NE Latimer Place

This semicircular street, about 750 feet long, begins at NE 41st Street just west of 51st Avenue NE, and rejoins 41st just west of 55th Avenue NE. According to articles the Laurelhurst Blog and Puget Sound Business Journal, it was named for Norval Hastings Latimer (1863–1923), who had been president of the Dexter Horton National Bank. It was created in 1935.

The house that was the subject of both articles, 5515 NE Latimer Place, was, according to county records, built in 1925, two years after Latimer’s death — perhaps he had intended to purchase it once it was completed but it was his family who ended up doing so? Or perhaps it was in fact built a few years earlier. At any rate, the Laurelhurst Blog says that “the Latimer Family… re-platted the grounds to be sold in the 1930’s, saving the 20,000+ square foot lot and carriage house for themselves.“ (The recent owner of the house quoted in the PSBJ as saying “Latimer named the street after himself and sub-divided the property” was incorrect, as this happened 12 years after his death.)

Norval Hastings Latimer, 1890. Photograph by Boyd and Braas.
Norval Hastings Latimer, 1890. Photograph by Boyd and Braas.

Nicklas Place NE

This short street runs just over a tenth of a mile from 50th Avenue NE by St. Bridget Catholic Church in the northwest to NE 50th Street by Villa Academy in the southeast. It was established in 1913 as part of the Montlake Tracts addition by “Magdalena Nicklas, a widow.” Legal advertisements in The Seattle Republican newspaper in 1908 show her husband’s name to have been John Nicklas. Based on this article by Valarie Bunn, this FamilySearch page, this Find a Grave page, plus an item in the November 25, 1941, issue of the Seattle Post-Intelligencer, saying that 20 years earlier “the first woman to homestead on Sand Point, Mrs. Magdalena Nicklas, eighty-two, dies at her home,” we can expand the Nicklases’ biographical information to be Magdalena Kummer, 1839–1921, and Johann “John” Nicklas, 1834–1908, who were farmers in what is now Přimda, Czech Republic, but was then Pfraumberg, Austria–Hungary. They came to the United States in 1867 and to Seattle in 1878, and their land claim covered the 160 acres between what is now NE 45th Street on the south, NE 55th Street on the north, 45th Avenue NE on the west and 55th Avenue NE on the east.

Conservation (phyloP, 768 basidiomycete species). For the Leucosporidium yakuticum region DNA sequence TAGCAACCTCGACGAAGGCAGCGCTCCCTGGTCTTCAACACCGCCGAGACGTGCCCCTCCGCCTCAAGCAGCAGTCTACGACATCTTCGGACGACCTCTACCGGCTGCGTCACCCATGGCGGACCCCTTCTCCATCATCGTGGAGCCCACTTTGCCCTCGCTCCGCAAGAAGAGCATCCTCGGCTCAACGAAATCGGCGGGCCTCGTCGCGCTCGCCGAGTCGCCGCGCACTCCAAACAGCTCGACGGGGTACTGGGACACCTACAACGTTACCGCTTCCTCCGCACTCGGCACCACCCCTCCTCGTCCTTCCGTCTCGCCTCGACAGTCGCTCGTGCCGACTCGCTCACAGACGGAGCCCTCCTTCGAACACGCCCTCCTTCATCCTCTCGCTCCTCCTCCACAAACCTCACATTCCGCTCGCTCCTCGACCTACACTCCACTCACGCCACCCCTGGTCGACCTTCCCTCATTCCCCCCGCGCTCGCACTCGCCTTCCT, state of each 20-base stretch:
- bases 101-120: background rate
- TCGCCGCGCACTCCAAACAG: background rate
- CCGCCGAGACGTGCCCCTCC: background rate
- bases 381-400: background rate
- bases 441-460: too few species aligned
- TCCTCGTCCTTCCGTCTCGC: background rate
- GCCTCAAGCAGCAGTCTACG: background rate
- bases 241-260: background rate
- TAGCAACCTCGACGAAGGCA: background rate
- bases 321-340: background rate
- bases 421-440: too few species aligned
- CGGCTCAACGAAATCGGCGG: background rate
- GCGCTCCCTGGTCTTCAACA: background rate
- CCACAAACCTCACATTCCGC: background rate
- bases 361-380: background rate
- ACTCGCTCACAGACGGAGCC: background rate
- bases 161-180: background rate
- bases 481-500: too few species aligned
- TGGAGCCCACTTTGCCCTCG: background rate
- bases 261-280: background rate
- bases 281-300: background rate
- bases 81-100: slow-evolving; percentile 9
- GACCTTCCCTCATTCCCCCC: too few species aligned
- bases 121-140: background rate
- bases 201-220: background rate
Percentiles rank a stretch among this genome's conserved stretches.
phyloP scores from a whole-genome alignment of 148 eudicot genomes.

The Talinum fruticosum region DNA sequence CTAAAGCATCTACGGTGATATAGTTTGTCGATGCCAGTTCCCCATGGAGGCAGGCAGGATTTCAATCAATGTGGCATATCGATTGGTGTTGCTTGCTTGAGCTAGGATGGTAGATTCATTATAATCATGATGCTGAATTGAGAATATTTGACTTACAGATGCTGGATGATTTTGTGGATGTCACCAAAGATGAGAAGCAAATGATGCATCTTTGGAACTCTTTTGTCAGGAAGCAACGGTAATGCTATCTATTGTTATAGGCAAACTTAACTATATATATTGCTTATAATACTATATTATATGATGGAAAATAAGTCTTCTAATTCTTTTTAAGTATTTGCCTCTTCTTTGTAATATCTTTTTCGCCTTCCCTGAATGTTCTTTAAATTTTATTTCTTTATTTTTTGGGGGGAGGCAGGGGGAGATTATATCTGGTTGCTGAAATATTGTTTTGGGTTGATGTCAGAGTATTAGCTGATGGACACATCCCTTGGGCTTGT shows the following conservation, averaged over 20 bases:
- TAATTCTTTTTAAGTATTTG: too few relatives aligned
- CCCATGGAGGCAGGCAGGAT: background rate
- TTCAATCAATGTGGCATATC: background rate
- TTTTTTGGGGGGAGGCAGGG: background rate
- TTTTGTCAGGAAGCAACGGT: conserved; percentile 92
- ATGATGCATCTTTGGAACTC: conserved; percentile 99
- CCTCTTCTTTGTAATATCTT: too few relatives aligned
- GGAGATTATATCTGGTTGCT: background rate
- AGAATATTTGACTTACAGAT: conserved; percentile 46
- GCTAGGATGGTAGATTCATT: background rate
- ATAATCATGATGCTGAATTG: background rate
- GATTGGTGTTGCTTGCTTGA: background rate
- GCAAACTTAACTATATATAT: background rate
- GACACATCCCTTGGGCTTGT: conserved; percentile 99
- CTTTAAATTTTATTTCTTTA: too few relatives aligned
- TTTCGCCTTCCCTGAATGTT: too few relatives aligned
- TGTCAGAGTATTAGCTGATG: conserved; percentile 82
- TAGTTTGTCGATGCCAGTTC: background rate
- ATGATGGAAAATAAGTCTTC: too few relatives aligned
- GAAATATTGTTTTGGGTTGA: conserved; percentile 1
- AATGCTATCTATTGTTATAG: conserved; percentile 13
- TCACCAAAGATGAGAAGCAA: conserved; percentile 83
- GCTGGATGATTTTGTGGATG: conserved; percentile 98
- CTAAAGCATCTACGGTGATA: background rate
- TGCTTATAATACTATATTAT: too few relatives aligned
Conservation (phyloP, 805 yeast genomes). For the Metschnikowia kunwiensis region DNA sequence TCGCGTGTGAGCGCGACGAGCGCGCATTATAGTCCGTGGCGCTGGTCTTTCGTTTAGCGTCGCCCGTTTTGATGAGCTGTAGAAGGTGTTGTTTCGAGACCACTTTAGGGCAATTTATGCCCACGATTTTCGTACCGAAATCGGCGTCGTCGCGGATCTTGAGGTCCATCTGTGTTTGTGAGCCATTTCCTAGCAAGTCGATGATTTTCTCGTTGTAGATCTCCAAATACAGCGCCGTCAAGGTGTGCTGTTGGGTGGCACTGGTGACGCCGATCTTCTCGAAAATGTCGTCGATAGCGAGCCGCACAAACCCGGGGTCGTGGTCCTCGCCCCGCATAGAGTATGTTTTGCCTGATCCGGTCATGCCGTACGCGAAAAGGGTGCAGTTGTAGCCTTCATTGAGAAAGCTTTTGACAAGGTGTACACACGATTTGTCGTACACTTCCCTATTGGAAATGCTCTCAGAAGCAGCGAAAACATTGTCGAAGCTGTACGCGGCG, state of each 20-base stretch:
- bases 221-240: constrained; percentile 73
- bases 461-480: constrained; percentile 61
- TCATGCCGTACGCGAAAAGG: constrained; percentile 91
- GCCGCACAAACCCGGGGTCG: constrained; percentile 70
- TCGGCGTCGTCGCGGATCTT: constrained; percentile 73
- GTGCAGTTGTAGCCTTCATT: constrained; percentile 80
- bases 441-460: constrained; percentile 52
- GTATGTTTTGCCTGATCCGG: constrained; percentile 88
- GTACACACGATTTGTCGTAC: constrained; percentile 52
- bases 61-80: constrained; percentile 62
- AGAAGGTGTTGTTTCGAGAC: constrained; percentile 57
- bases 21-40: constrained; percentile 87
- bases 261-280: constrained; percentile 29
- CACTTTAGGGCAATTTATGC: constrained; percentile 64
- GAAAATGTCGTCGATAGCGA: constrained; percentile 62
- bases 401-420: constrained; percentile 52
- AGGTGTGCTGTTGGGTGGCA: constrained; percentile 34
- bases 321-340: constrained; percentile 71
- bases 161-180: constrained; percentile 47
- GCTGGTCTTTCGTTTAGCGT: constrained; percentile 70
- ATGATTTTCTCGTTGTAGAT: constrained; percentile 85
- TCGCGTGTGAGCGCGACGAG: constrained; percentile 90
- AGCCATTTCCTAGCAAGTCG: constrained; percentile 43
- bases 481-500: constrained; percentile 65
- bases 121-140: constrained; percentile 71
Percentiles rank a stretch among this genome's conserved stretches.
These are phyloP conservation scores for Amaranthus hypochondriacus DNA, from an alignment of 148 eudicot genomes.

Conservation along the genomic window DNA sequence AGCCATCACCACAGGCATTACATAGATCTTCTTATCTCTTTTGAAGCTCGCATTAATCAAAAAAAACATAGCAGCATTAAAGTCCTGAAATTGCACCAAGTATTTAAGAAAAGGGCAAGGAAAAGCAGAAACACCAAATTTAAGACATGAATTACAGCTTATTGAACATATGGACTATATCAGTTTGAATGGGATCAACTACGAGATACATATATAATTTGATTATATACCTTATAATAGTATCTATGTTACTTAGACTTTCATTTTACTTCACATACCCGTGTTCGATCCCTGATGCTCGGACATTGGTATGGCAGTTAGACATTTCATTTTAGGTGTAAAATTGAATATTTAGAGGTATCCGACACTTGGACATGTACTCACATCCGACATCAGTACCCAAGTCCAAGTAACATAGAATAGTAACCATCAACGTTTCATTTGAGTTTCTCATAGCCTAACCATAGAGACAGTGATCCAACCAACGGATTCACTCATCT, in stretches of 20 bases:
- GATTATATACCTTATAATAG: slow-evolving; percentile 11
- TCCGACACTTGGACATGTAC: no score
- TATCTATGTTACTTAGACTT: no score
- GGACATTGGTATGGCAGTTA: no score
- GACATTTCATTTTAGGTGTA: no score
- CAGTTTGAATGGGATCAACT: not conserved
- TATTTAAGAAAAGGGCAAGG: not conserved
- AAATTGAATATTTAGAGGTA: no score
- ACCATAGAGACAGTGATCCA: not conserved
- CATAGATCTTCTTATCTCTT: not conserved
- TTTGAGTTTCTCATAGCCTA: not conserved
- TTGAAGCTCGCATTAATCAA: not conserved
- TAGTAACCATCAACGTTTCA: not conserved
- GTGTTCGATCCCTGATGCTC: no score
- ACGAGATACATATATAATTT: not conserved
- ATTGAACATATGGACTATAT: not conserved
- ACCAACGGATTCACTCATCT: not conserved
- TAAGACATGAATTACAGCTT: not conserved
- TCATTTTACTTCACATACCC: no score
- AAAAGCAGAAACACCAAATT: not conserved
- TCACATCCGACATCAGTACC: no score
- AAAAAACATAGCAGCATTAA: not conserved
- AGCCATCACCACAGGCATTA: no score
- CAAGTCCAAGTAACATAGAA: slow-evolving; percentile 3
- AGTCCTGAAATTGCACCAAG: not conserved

Map of land claims in what is now Laurelhurst, Seattle
Map of land claims in what is now Laurelhurst, from A History of Laurelhurst by Christine Barrett, published 1981.

Webster Point Road NE

This very short street in the Laurelhurst neighborhod — just over 200 feet long — was created in 1962 as part of the Webster Point plat. Why it’s a road rather than a place, lane, or court, I’m not sure — roads in Seattle (of which there aren’t many) are usually longer, such as Windermere Road NE, Holman Road NW, and Military Road S. It has the distinction of the lowest-numbered address on a north–south street north of the Lake Washington Ship Canal, as far as I am aware — 3000.

The plat and road are named for Webster Point, at the very southern tip of the Laurelhurst peninsula, which itself was named for Henry A. Webster, who once owned the land. This Webster appears to have been the Indian agent for the Makah tribe at Neah Bay on the Olympic Peninsula.